Jacinta Tynan should stick with reading from an autocue and forget about ‘writing’ articles. I guess I shouldn’t expect much from an ex Today Tonight presenter.
A recent article creditting Tynan as the author (but considering the state of journalism these days who really knows) that was publishing on essentialbaby.com.au talks about conflict as a result of having a baby. I was expecting an article on a variety of reasons for conflict within a partnership as a direct results of bringing a child into the relationship. Instead, I see generalisations branded as research* and reinforcing the usual ‘man does this/woman does this’ BS.
Now, I accept that there are some truths in gender stereotypes. But just remember that the words ‘many’ or even ‘majority’ do not represent the whole picture.
I find it particularly frustrating when women moan about men being “all the same” but then proceed to publish articles that practically encourage the poor, useless male stereotype. Sure, many men might take a back seat when it comes to parenting and expect their partner to do more than their fair share but there are also lots of men who do a great job supporting their partner.
Tynan’s article talks about men expecting little to no change in their ‘me time’ after having a child. I know that many women underestimate the changes to their lifestyle after having a baby. I’ll honestly raise my hand and admit I was one of those women. For me, it was the 6 month mark when Baby C didn’t just sleep in pram when we went out. Newborn babies seem so easy compared to 6 month olds and beyond.
I also know that many laid-back and relaxed women become control freaks when they become mothers. It might be the out-of-control experience of labour that tips them over the edge, but all of a sudden they have to supervise every feed, bath and nappy-change. And if you don’t do it her way then you’re doing it wrong. No wonder some dad’s just throw their hands in the air and say ‘well, you do it yourself then!’.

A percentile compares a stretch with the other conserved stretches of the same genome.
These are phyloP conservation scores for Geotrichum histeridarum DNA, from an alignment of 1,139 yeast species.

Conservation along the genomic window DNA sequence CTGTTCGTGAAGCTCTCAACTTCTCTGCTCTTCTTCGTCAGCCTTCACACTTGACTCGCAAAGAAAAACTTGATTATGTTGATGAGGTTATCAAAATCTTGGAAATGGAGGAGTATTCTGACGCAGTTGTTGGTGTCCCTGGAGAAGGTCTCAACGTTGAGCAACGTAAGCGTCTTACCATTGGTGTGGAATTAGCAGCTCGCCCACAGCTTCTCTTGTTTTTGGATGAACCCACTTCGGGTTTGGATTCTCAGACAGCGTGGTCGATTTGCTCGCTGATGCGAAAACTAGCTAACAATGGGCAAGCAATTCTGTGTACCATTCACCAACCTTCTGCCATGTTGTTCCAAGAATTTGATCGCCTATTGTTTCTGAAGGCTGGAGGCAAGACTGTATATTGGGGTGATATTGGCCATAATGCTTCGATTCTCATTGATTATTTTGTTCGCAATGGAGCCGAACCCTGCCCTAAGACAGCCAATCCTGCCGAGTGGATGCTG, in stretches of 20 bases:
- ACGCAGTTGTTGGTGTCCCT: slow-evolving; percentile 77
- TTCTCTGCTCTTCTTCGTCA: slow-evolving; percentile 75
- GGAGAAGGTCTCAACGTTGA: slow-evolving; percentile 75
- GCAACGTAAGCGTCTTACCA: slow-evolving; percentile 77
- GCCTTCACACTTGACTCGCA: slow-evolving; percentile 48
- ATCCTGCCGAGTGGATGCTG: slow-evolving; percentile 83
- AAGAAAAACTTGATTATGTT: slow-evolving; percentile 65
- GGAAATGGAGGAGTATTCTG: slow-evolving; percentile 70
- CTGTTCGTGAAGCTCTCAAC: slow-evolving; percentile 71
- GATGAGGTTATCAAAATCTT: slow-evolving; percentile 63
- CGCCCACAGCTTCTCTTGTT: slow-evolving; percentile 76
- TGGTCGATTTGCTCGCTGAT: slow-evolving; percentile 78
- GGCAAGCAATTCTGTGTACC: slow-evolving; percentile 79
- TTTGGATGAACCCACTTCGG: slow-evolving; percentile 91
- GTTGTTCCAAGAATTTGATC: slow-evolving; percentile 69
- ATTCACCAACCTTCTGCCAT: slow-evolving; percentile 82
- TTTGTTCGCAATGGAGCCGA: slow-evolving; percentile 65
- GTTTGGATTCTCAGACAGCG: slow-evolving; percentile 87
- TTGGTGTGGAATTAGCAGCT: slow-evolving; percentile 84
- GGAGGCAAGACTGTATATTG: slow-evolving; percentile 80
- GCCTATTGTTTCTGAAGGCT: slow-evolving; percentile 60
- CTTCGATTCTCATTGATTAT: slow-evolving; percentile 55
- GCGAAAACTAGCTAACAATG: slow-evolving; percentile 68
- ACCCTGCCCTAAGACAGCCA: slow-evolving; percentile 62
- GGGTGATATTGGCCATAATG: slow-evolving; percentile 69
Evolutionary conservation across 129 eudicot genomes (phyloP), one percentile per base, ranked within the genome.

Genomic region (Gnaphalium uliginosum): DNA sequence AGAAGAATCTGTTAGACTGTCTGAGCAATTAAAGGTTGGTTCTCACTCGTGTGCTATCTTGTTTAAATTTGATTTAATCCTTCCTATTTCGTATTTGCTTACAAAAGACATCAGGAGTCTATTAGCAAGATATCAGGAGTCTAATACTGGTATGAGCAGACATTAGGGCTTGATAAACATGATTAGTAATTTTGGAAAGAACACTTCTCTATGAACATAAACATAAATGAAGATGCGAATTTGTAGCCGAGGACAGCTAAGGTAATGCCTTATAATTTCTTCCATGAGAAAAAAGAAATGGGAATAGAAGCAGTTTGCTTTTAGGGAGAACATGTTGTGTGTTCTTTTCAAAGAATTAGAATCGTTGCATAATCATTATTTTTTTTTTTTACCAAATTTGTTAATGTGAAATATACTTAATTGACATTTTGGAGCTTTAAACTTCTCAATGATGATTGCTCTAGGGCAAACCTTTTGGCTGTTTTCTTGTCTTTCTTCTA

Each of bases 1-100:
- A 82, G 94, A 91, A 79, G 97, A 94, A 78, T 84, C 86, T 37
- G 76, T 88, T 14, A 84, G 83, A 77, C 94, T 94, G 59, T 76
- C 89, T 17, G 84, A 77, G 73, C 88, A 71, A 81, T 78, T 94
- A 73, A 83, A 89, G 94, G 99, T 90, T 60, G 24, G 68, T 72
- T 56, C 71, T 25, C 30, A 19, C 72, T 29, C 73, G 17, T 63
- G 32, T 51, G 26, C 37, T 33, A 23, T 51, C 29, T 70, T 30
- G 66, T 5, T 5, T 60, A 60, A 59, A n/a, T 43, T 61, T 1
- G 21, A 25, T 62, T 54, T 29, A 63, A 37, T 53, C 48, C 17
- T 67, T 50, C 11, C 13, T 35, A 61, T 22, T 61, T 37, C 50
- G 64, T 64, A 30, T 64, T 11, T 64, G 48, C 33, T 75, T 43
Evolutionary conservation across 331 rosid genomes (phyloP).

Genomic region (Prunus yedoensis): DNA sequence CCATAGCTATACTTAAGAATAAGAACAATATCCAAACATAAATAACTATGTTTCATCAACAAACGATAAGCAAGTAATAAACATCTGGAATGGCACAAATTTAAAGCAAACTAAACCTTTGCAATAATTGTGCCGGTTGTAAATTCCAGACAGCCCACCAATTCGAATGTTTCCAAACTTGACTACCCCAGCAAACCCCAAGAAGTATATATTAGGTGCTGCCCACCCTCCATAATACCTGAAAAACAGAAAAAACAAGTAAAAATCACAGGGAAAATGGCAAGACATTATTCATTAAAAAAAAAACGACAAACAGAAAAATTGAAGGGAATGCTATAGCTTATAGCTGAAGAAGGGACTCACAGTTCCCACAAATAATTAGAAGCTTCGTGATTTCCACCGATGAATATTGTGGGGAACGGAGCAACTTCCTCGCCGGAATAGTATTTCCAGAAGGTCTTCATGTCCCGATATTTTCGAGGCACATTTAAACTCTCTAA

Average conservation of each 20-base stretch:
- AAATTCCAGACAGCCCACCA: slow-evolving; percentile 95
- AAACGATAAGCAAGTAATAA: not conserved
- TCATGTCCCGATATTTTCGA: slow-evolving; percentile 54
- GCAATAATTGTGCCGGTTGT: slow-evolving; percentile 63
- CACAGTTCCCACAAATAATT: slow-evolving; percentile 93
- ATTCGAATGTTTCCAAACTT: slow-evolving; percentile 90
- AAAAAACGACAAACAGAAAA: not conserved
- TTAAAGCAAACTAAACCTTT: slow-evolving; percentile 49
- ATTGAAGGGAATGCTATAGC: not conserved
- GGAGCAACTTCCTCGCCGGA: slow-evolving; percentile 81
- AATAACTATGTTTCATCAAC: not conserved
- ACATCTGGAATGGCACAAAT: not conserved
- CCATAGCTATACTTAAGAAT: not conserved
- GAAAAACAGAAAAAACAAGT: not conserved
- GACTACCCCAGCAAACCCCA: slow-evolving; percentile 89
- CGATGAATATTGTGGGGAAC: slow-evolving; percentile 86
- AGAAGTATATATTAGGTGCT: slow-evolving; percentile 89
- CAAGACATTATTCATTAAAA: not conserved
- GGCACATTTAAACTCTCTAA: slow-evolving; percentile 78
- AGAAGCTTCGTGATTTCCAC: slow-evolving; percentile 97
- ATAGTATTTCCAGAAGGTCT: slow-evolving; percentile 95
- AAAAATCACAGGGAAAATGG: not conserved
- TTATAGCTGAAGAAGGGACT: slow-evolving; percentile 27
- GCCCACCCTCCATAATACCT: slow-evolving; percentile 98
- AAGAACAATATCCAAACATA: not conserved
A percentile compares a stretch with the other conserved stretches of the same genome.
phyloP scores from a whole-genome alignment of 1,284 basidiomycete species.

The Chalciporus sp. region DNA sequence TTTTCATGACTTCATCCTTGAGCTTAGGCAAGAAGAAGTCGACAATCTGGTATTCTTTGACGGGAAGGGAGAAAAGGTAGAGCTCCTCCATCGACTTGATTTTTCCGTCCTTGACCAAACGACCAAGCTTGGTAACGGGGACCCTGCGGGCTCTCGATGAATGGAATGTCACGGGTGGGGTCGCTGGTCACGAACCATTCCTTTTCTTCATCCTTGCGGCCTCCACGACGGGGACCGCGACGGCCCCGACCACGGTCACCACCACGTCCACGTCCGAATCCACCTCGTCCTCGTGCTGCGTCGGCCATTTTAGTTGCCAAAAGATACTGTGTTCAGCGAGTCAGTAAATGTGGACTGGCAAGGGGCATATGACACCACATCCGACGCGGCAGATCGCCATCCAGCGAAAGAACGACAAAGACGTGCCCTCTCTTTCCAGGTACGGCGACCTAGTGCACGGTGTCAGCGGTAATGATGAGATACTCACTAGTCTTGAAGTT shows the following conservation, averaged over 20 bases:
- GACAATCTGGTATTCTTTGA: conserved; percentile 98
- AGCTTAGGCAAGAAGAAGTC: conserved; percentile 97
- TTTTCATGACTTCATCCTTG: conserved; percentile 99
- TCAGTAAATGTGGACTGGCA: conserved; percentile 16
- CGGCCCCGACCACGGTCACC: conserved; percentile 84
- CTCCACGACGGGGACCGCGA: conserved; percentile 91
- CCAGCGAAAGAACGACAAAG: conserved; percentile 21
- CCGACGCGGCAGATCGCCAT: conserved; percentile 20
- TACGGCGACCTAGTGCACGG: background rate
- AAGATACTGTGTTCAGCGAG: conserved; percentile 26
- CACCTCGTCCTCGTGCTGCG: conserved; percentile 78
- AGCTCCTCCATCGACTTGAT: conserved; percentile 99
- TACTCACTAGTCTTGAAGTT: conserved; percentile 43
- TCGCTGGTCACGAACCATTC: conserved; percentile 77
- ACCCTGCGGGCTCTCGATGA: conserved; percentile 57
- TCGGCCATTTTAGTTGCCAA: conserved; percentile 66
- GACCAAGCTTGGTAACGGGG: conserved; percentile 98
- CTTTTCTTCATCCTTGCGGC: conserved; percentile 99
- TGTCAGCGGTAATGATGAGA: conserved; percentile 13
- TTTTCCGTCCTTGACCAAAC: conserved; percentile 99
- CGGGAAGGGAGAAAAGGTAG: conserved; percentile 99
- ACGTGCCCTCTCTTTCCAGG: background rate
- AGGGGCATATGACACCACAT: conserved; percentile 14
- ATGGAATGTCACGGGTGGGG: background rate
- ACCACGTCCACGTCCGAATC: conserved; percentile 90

There are lots of reasons for conflict after baby, lack of sleep makes people snappy, but not all of them comply with the rules of gender stereotyping.
I wish the Australian media would spend more time writing articles that challenge gender assumptions and less time publishing stuff they think we want to hear. And I don’t mean articles holding up the one stay at home dad in all of Sydney to the lofty heights of stardom. Because families with any stay at home parent are thin on the ground these days. But lots of dads work from home one day a week to look after their child. Other dads work permanent part time, contract or weekend/night shifts so they can do the school run.
The more articles that start normalising (rather than applauding) a family situation outside of the regular, the less selfish-childish men or martyred, bone-weary women we will have to put up with.
*The Relationship section of the Essential Baby Forum does not constitute research.
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